Natural antimicrobial chemical proven to kill C.diff spores


Alternative to traditional toxic sporicidal disinfectants could help reduce the growing number HAIs

UrthTech, of Michigan in the US, has found its patented Urth chemical technology is an effective antimicrobial agent against Clostridium difficile spores. Reports from ATS Labs in Eagan, Minnesota, confirmed that two variants of Urth demonstrated a greater than 99.9999% (> 6.76 log10) reduction of C.diff spores (ATCC 700792) following a 10-minute exposure time when tested at room temperature (19.9°C).

The Urth technology is the intellectual property founded by UrthTech, which powers the product the company currently markets as UrthPRO – a hospital-level disinfectant that is effective against mould, bacteria, fungi and the Influenza A viruses (including the H1N1 virus). Other products using the Urth technology include a hand sanitiser, an antimicrobial hand soap, surface cleaner and disinfectants and a chemical sterilant.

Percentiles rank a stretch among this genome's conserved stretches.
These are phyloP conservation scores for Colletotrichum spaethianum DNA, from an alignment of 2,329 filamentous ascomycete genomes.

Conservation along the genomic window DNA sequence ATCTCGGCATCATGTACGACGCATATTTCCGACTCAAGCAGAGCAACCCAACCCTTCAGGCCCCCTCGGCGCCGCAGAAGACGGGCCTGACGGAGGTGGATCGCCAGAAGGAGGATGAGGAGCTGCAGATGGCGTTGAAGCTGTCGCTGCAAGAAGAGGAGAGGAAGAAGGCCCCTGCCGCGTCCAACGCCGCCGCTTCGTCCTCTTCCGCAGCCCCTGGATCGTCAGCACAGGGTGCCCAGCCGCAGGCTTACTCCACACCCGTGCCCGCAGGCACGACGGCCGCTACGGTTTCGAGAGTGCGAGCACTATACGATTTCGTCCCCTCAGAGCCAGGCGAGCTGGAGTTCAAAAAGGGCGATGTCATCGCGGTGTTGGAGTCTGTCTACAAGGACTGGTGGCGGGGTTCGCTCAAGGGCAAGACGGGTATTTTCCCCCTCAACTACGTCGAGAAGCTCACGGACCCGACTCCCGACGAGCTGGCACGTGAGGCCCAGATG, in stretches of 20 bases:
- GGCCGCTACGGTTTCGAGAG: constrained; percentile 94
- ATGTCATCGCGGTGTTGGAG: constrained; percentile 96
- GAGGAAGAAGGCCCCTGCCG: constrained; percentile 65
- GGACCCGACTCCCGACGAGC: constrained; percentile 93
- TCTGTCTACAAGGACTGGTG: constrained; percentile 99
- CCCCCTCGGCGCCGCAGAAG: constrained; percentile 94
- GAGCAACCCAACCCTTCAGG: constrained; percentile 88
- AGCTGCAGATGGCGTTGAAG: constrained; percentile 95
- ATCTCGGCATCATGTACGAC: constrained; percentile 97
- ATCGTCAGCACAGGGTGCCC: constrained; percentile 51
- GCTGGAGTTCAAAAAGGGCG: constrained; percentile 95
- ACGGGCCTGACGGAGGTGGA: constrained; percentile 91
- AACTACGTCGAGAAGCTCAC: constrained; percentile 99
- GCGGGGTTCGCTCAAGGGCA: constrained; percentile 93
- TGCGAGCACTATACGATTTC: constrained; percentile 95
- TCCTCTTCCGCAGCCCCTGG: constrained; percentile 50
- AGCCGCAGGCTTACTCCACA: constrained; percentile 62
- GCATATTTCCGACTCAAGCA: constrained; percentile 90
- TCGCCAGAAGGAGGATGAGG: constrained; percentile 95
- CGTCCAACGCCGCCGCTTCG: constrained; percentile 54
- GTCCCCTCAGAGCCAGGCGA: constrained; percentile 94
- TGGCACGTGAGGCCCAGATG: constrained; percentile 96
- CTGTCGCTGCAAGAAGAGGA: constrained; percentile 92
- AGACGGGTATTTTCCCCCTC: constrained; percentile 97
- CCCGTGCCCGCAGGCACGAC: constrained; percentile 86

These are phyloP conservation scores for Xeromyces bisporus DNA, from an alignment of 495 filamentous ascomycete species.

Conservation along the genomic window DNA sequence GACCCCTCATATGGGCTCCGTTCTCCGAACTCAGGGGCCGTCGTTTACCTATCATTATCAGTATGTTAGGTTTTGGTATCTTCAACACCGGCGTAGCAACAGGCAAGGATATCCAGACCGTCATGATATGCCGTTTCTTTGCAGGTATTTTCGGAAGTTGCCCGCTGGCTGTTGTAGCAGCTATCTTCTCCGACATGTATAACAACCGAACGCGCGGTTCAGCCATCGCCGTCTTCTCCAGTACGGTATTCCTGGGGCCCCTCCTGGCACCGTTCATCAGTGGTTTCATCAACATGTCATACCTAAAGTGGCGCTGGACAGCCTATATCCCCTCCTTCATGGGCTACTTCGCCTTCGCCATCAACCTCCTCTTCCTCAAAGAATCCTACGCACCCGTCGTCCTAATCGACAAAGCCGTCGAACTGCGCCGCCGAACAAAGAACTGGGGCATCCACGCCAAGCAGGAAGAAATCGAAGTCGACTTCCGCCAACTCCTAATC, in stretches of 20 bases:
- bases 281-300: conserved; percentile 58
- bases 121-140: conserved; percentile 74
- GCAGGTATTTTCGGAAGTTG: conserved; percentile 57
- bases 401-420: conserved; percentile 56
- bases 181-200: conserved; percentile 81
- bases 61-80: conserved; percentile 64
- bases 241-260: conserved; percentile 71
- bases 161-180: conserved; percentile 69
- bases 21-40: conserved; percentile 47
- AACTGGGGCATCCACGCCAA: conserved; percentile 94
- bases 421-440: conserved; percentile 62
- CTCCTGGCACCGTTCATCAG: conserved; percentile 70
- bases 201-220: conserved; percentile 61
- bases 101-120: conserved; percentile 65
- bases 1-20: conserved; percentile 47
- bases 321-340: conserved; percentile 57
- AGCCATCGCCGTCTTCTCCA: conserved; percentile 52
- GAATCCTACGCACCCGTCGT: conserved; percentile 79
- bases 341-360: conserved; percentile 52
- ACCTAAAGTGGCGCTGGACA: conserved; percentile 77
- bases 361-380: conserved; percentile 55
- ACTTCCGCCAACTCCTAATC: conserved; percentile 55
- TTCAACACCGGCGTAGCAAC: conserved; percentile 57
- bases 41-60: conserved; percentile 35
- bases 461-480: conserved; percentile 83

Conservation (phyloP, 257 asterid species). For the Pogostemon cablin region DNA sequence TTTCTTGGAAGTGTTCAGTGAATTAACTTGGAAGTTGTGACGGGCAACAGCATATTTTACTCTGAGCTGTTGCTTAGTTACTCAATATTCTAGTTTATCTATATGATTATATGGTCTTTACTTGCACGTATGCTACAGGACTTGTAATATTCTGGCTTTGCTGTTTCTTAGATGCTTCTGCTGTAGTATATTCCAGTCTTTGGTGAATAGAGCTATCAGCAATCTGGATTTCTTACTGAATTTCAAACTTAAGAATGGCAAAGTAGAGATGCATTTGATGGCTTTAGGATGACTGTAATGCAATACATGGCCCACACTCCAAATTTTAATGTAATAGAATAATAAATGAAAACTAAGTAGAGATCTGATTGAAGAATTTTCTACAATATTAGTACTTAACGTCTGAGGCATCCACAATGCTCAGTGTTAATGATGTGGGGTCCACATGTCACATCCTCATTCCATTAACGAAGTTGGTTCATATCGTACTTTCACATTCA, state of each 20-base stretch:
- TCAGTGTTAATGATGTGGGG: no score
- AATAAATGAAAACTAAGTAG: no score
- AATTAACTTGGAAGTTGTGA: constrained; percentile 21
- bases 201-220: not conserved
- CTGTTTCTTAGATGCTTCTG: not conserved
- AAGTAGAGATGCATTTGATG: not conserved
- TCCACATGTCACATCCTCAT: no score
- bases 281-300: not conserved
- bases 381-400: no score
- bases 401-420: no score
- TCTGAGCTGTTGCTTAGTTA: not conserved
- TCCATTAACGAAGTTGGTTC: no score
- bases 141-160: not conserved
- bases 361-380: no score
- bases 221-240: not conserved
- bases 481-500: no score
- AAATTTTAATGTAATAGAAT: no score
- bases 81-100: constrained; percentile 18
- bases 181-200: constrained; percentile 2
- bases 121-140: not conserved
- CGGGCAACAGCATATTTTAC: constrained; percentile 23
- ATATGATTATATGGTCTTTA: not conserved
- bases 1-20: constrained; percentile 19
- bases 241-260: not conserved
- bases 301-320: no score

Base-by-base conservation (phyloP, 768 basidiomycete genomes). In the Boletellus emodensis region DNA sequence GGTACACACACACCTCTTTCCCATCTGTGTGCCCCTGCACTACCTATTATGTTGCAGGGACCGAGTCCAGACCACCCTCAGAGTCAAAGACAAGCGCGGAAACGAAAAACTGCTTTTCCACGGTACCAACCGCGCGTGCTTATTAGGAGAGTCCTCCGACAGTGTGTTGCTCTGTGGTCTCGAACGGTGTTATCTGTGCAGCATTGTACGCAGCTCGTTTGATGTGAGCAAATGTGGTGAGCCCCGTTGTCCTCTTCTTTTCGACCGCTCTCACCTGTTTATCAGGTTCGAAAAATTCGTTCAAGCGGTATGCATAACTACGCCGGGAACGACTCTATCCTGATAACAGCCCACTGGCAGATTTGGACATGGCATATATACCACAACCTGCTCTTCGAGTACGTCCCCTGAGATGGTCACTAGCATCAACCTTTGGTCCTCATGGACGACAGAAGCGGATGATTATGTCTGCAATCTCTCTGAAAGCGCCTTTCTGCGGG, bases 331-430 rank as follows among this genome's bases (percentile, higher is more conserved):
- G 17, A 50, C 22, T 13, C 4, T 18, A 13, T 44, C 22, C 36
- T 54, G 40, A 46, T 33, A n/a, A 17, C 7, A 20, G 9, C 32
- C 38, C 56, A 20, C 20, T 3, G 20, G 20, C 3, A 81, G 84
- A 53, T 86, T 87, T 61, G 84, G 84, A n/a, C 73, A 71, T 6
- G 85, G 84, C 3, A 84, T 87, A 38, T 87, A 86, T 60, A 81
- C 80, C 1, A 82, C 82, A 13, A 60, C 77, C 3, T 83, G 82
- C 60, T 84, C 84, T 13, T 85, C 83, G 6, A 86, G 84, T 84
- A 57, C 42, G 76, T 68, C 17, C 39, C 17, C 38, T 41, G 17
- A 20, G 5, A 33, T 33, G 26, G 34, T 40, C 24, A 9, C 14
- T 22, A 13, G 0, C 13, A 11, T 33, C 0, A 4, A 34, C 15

“We're excited to get the news that this technology is getting positive results, especially with the Clostridium difficile superbug,” said Robert George Jr, president of UrthTech. “The major advantages we have with what we are calling UrthMED is its compatibility with virtually any surface, its user friendly nature and its impressive efficacy.”

UrthTech plans to continue testing UrthMED in the coming months, and expects to launch this breakthrough product some time in the next year.

This new development is an important advance in infection control products for places like hospitals, nursing homes and clinics, the company claims. “We want to help control the severity of infection problems plaguing the healthcare industry. These issues don't just affect the person contracting the illness, but cause a trickle-down effect on the expense of providing medical coverage. People contract preventable illnesses every day and it's in part due to the fact that safe and effective products are not available to help healthcare professionals disinfect potentially hazardous points of contact,” said George.